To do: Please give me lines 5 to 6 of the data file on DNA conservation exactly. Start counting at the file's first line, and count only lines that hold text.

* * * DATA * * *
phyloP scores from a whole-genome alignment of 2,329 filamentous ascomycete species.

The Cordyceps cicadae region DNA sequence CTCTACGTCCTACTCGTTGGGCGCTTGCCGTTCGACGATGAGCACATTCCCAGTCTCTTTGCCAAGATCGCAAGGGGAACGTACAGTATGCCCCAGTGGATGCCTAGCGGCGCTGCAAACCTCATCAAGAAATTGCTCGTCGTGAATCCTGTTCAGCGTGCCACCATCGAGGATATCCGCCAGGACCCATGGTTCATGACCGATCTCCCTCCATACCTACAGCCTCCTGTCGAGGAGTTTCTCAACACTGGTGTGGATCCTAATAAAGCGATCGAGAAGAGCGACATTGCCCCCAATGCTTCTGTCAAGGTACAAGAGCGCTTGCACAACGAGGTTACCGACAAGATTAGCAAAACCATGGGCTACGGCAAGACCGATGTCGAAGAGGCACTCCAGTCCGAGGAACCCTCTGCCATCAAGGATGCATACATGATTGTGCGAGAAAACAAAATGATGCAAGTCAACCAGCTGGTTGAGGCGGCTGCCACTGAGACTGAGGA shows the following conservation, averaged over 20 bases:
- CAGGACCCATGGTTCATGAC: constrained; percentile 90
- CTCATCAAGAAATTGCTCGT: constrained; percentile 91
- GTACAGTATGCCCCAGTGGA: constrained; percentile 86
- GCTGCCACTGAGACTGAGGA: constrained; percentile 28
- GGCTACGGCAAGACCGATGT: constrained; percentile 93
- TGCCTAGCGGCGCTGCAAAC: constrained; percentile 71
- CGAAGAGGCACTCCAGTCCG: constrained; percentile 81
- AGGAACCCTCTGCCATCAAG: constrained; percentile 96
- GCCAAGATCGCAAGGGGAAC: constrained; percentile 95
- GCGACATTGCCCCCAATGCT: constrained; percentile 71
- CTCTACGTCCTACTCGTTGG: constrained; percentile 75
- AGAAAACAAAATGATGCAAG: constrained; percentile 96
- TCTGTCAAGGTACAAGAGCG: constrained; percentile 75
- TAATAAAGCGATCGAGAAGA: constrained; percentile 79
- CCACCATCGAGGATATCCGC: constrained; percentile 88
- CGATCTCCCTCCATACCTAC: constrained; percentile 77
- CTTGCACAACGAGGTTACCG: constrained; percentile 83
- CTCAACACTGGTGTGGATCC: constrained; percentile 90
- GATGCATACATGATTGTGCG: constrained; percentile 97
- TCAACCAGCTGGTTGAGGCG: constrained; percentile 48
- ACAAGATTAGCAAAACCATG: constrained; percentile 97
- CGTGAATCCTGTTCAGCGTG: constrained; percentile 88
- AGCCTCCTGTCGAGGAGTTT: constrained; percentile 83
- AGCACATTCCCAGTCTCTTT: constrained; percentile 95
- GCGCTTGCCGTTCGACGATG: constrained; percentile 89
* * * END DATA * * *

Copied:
- GTACAGTATGCCCCAGTGGA: constrained; percentile 86
- GCTGCCACTGAGACTGAGGA: constrained; percentile 28